Is it more expensive to live in Costa Rica than in Mexico, Peru or Venezuela? A recent report by national TV network Teletica interviewed three well-traveled expats who are certainly not feeling the Pura Vida when it comes to their personal finances, and their stories confirm the ongoing trend of skyrocketing prices in consumer goods and services. A cursory look into the situation reveals that merchants in Costa Rica are pragmatically charging what the market will bear.
The cost of living in Costa Rica seems prohibitive to many people, in particular to North American expats on a fixed income and tourists of modest means. Still, the tourism industry is on track to attract close to four million visitors in 2014, and census statistics indicate that despite many Nicaraguan immigrants having been priced out of Costa Rica and returned home in recent years, the number of North American expats continues to grow.
In the aforementioned Teletica interview, a woman from Venezuela working for a major global corporation in San Jose explained that upon arriving here two years ago:
“Going to the supermarket really hit me. I used to calculate currency exchange from bolivars to dollars and to colones, but my husband told me to stop because it would frustrate me. The cost of living we had estimated upon arrival has gone up 100 percent.”
A Peruvian man whose job employer has sent him to work in Chile and the United States explained:
“On average, the cost of living here is higher than in those two countries.”
A Costa Rican woman who was sent abroad to the United States for an extended work assignment agreed with the two foreign workers above:
“A meal in a fancy Italian restaurant in Costa Rica costs 30,000 colones (about $60). In the U.S. I would pay half.”
A Mexican employee of an international company saw his expenses climb 30 percent in just four months:
“I spent $600 on taxi fare during my first month here, so in the end I had to buy a car (!)”
Getting a work assignment in Costa Rica used to be highly coveted since it affords a golden opportunity to get to know the country; alas, the same Mexican foreign employee found it too pricey:
“We were in Monteverde and thought it that $200 for a weekend trip was too much. We went to La Paz Waterfalls and they asked me: Are you a tourist? They charged me $35, but locals only pay $20 and they told much such was their policy.”
Teletica interviewed Katherine Carter, manager of the Tabacon Resort in La Fortuna de San Carlos, about this inflationary trend:
“This perception of Costa Rica becoming more expensive is a reality. Businesses have to deal with a weakening U.S. dollar [author’s note: The current situation actually favor the USD] but we pay in colones and must deal with inflation.”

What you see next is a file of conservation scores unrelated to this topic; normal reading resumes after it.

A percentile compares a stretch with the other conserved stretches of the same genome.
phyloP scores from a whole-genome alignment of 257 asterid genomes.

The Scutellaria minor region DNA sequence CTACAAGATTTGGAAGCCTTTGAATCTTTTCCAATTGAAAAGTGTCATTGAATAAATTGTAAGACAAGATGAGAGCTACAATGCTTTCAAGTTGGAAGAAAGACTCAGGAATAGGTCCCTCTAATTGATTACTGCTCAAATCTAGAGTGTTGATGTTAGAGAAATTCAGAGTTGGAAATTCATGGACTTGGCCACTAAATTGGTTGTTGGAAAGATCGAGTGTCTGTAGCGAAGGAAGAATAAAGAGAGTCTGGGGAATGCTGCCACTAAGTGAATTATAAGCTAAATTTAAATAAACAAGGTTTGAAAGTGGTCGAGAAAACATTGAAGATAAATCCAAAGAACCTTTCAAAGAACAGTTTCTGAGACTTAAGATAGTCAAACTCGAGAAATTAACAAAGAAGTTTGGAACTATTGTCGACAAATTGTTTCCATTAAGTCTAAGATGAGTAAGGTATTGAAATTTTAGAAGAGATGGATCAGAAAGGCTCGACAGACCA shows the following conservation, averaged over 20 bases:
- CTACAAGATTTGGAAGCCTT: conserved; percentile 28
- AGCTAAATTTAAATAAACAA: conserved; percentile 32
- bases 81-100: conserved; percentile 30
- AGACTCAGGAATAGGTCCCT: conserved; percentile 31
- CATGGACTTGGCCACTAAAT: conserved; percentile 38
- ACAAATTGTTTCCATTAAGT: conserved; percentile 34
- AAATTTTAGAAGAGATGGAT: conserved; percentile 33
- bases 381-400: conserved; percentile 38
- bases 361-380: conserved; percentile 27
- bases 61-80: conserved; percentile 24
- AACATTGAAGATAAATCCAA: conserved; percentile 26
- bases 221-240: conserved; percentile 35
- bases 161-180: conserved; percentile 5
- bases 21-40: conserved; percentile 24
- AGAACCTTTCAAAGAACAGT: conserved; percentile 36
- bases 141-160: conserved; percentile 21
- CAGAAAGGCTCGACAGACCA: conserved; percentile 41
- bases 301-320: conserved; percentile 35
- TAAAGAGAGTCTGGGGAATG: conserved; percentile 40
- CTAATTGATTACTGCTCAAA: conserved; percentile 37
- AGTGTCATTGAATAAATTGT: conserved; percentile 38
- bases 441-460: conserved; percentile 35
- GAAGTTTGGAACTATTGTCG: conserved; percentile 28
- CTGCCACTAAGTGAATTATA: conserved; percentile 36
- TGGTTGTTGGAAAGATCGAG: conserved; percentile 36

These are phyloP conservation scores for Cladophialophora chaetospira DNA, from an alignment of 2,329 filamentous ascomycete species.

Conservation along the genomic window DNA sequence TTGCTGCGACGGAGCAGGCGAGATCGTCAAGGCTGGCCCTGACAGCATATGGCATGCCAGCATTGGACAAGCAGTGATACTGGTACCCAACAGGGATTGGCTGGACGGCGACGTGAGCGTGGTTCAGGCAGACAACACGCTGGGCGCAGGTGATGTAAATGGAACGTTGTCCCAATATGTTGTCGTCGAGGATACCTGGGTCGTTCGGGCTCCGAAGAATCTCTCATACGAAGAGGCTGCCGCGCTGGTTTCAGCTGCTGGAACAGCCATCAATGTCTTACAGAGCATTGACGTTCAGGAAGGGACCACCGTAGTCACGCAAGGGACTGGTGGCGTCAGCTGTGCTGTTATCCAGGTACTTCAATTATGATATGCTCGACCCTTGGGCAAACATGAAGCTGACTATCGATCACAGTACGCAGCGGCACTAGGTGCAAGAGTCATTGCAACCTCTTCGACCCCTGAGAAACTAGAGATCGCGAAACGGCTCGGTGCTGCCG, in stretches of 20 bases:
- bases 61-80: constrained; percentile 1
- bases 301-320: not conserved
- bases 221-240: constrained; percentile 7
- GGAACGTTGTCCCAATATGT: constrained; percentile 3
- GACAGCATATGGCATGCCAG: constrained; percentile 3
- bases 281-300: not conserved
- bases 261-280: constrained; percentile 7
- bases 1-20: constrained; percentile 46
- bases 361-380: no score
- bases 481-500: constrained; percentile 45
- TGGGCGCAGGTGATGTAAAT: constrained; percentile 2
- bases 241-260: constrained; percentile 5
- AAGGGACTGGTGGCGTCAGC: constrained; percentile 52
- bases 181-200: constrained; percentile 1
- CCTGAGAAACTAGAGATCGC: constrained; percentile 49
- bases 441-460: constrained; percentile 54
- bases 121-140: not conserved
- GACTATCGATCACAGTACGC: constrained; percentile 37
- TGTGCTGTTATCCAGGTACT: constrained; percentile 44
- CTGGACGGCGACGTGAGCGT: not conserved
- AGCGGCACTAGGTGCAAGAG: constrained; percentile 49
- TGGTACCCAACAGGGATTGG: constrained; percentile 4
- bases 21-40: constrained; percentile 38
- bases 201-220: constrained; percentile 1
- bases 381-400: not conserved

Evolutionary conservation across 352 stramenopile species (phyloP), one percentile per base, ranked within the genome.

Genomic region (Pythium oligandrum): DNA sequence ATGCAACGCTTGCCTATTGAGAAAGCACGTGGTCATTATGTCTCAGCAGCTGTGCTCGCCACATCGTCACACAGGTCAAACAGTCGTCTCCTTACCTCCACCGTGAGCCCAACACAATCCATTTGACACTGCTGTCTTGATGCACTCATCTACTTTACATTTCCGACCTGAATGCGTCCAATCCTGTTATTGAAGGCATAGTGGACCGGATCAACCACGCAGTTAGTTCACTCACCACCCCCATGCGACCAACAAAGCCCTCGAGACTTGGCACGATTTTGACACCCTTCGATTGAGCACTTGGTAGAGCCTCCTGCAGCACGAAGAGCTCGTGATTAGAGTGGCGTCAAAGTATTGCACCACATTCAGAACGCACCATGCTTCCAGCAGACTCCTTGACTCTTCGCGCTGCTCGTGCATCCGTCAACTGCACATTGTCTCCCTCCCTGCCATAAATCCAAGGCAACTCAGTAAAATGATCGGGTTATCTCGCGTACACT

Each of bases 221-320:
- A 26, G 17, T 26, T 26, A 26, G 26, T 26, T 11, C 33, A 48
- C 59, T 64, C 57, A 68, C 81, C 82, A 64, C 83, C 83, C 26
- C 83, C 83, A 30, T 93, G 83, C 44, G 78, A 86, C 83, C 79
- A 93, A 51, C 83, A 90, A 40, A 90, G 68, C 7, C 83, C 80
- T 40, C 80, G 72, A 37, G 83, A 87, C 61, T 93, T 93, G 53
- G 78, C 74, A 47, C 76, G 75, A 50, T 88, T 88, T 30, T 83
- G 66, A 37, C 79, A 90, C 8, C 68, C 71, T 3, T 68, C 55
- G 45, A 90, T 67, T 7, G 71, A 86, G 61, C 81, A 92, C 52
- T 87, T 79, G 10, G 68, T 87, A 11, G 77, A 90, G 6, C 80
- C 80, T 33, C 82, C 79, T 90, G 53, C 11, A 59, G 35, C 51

Ms. Carter was questioned about a letter published in prominent national newspaper La Nacion, which was ostensibly penned by Mexican tourists who were shocked at paying $100 for dinner. The hotel manager responded that meals at her five-star lodge can cost even more than that:
“Diners can choose special side dishes and other meal enhancements that could make their table bills higher or lower than $100, it all depends on what each diner wants.”
What is it about Costa Rica that is making her so expensive. It turns out that people are essentially voting with their wallets; despite their alleged high pricing, resorts such as Tabacon are always busy. The same can be said of several luxury resorts in Guanacaste, and Tico families often take up several rooms. When it comes to commercial real estate development, the busiest segment belongs to construction projects for modern shopping centers and high-end tourist resorts.
The Teletica report closed with comments by Gustavo Araya, vice president of the National Chamber of Hotels:
“We have the highest salaries in Central America; they are sometimes on par with salaries paid in industrialized nations, but we also have certain obligations (such as to La Caja), and other rules that make Costa Rica expensive; for example, mandatory tipping that is factored into restaurant bills. Besides, lots of ingredients are imported and thus increase the cost of meals.”
Despite the relentless climb in the cost of living, there seems to be no mass exodus of expats or tourists from Costa Rica. There is some speculation that the inflationary trend will continue under the administration of President Elect Luis Guillermo Solis, although he has stated that he is not seeking to impose any new taxes but is very interested in enforcing revenue collection and looking for ways to assess certain fees on sectors that present high productivity such as tourism.
Readers who wish to learn more about matters of the consumer economy as it applies to foreigners and tourists in Costa Rica may wish to review the following articles:
- Is Costa Rica Really That Expensive?
- Costa Rica: Not So Expensive After All; But, Tamarindo Beach…
- Is Everything More Expensive in Guanacaste?
- Costa Rica Among the Most Expensive Places to Live in Latin America
- San Jose: Most Expensive Homes in Costa Rica, Latin America and the Caribbean
- Searching for the Elusive $1 Beer in Costa Rica
- Watch the Throne: Will Expats Leave Guanacaste for Spain?
- Pack Your Bags: 5 Places Cheaper Than Costa Rica